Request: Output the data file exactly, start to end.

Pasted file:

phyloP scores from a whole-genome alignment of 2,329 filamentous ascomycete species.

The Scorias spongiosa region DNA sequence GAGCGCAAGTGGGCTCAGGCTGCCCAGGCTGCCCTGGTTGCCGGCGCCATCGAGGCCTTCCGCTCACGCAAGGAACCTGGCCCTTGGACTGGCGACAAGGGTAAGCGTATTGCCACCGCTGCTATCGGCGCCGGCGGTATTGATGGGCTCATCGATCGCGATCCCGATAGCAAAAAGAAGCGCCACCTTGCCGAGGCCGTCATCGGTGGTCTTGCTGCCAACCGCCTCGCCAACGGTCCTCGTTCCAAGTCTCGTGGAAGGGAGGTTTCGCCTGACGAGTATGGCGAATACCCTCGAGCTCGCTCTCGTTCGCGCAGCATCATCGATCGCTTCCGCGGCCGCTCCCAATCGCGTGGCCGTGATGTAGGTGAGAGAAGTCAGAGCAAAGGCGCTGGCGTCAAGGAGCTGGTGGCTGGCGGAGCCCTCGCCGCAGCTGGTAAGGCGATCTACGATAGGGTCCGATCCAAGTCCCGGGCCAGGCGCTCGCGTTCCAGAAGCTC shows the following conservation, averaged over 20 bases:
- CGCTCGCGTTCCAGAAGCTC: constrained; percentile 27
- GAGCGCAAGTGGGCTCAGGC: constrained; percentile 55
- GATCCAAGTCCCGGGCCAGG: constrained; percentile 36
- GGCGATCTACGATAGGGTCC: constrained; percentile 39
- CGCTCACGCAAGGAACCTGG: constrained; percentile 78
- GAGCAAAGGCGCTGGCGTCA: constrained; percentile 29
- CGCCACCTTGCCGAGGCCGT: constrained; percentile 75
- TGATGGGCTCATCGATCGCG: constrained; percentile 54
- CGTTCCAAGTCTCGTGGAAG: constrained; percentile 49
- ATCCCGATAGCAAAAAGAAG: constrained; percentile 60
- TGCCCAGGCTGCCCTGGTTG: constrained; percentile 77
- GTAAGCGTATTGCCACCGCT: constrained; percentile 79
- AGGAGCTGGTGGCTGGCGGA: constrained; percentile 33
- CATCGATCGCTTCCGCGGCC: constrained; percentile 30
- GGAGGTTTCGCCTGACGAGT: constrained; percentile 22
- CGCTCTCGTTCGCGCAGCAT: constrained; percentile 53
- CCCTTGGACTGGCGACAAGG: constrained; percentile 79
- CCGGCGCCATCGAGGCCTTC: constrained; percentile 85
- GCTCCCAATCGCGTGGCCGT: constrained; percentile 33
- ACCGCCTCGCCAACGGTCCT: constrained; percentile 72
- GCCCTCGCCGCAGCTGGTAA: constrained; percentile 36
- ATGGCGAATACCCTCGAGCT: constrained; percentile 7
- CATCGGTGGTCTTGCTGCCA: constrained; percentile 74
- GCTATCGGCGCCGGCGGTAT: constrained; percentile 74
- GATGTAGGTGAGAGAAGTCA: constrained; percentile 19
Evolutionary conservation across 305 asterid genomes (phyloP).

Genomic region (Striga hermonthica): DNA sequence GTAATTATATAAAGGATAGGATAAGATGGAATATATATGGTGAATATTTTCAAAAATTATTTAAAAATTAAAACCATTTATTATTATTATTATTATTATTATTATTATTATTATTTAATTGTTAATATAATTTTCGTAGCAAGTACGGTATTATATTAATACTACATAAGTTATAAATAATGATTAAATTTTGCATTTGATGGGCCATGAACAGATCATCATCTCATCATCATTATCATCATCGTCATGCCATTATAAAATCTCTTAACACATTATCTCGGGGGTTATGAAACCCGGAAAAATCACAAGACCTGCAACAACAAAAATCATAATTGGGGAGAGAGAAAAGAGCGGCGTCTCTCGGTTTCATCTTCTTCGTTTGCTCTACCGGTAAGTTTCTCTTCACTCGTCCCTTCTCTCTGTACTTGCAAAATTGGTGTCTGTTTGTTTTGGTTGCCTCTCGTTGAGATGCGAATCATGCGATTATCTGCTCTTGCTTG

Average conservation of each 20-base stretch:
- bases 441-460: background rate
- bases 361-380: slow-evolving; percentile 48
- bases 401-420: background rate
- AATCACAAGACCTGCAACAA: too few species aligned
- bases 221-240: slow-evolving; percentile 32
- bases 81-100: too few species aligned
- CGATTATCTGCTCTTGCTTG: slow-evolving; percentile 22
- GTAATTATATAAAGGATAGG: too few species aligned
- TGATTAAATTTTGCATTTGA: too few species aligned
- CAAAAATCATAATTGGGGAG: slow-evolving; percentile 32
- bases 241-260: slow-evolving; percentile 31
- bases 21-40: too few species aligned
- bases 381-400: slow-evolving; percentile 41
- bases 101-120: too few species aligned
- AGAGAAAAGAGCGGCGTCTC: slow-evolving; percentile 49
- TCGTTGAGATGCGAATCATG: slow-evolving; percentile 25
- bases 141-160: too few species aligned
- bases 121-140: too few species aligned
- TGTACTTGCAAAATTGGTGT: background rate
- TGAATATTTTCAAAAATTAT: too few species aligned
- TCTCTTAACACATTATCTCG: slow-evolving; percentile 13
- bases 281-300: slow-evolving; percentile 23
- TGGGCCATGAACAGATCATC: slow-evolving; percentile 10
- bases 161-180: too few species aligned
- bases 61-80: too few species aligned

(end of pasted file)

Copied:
phyloP scores from a whole-genome alignment of 2,329 filamentous ascomycete species.

The Scorias spongiosa region DNA sequence GAGCGCAAGTGGGCTCAGGCTGCCCAGGCTGCCCTGGTTGCCGGCGCCATCGAGGCCTTCCGCTCACGCAAGGAACCTGGCCCTTGGACTGGCGACAAGGGTAAGCGTATTGCCACCGCTGCTATCGGCGCCGGCGGTATTGATGGGCTCATCGATCGCGATCCCGATAGCAAAAAGAAGCGCCACCTTGCCGAGGCCGTCATCGGTGGTCTTGCTGCCAACCGCCTCGCCAACGGTCCTCGTTCCAAGTCTCGTGGAAGGGAGGTTTCGCCTGACGAGTATGGCGAATACCCTCGAGCTCGCTCTCGTTCGCGCAGCATCATCGATCGCTTCCGCGGCCGCTCCCAATCGCGTGGCCGTGATGTAGGTGAGAGAAGTCAGAGCAAAGGCGCTGGCGTCAAGGAGCTGGTGGCTGGCGGAGCCCTCGCCGCAGCTGGTAAGGCGATCTACGATAGGGTCCGATCCAAGTCCCGGGCCAGGCGCTCGCGTTCCAGAAGCTC shows the following conservation, averaged over 20 bases:
- CGCTCGCGTTCCAGAAGCTC: constrained; percentile 27
- GAGCGCAAGTGGGCTCAGGC: constrained; percentile 55
- GATCCAAGTCCCGGGCCAGG: constrained; percentile 36
- GGCGATCTACGATAGGGTCC: constrained; percentile 39
- CGCTCACGCAAGGAACCTGG: constrained; percentile 78
- GAGCAAAGGCGCTGGCGTCA: constrained; percentile 29
- CGCCACCTTGCCGAGGCCGT: constrained; percentile 75
- TGATGGGCTCATCGATCGCG: constrained; percentile 54
- CGTTCCAAGTCTCGTGGAAG: constrained; percentile 49
- ATCCCGATAGCAAAAAGAAG: constrained; percentile 60
- TGCCCAGGCTGCCCTGGTTG: constrained; percentile 77
- GTAAGCGTATTGCCACCGCT: constrained; percentile 79
- AGGAGCTGGTGGCTGGCGGA: constrained; percentile 33
- CATCGATCGCTTCCGCGGCC: constrained; percentile 30
- GGAGGTTTCGCCTGACGAGT: constrained; percentile 22
- CGCTCTCGTTCGCGCAGCAT: constrained; percentile 53
- CCCTTGGACTGGCGACAAGG: constrained; percentile 79
- CCGGCGCCATCGAGGCCTTC: constrained; percentile 85
- GCTCCCAATCGCGTGGCCGT: constrained; percentile 33
- ACCGCCTCGCCAACGGTCCT: constrained; percentile 72
- GCCCTCGCCGCAGCTGGTAA: constrained; percentile 36
- ATGGCGAATACCCTCGAGCT: constrained; percentile 7
- CATCGGTGGTCTTGCTGCCA: constrained; percentile 74
- GCTATCGGCGCCGGCGGTAT: constrained; percentile 74
- GATGTAGGTGAGAGAAGTCA: constrained; percentile 19
Evolutionary conservation across 305 asterid genomes (phyloP).

Genomic region (Striga hermonthica): DNA sequence GTAATTATATAAAGGATAGGATAAGATGGAATATATATGGTGAATATTTTCAAAAATTATTTAAAAATTAAAACCATTTATTATTATTATTATTATTATTATTATTATTATTATTTAATTGTTAATATAATTTTCGTAGCAAGTACGGTATTATATTAATACTACATAAGTTATAAATAATGATTAAATTTTGCATTTGATGGGCCATGAACAGATCATCATCTCATCATCATTATCATCATCGTCATGCCATTATAAAATCTCTTAACACATTATCTCGGGGGTTATGAAACCCGGAAAAATCACAAGACCTGCAACAACAAAAATCATAATTGGGGAGAGAGAAAAGAGCGGCGTCTCTCGGTTTCATCTTCTTCGTTTGCTCTACCGGTAAGTTTCTCTTCACTCGTCCCTTCTCTCTGTACTTGCAAAATTGGTGTCTGTTTGTTTTGGTTGCCTCTCGTTGAGATGCGAATCATGCGATTATCTGCTCTTGCTTG

Average conservation of each 20-base stretch:
- bases 441-460: background rate
- bases 361-380: slow-evolving; percentile 48
- bases 401-420: background rate
- AATCACAAGACCTGCAACAA: too few species aligned
- bases 221-240: slow-evolving; percentile 32
- bases 81-100: too few species aligned
- CGATTATCTGCTCTTGCTTG: slow-evolving; percentile 22
- GTAATTATATAAAGGATAGG: too few species aligned
- TGATTAAATTTTGCATTTGA: too few species aligned
- CAAAAATCATAATTGGGGAG: slow-evolving; percentile 32
- bases 241-260: slow-evolving; percentile 31
- bases 21-40: too few species aligned
- bases 381-400: slow-evolving; percentile 41
- bases 101-120: too few species aligned
- AGAGAAAAGAGCGGCGTCTC: slow-evolving; percentile 49
- TCGTTGAGATGCGAATCATG: slow-evolving; percentile 25
- bases 141-160: too few species aligned
- bases 121-140: too few species aligned
- TGTACTTGCAAAATTGGTGT: background rate
- TGAATATTTTCAAAAATTAT: too few species aligned
- TCTCTTAACACATTATCTCG: slow-evolving; percentile 13
- bases 281-300: slow-evolving; percentile 23
- TGGGCCATGAACAGATCATC: slow-evolving; percentile 10
- bases 161-180: too few species aligned
- bases 61-80: too few species aligned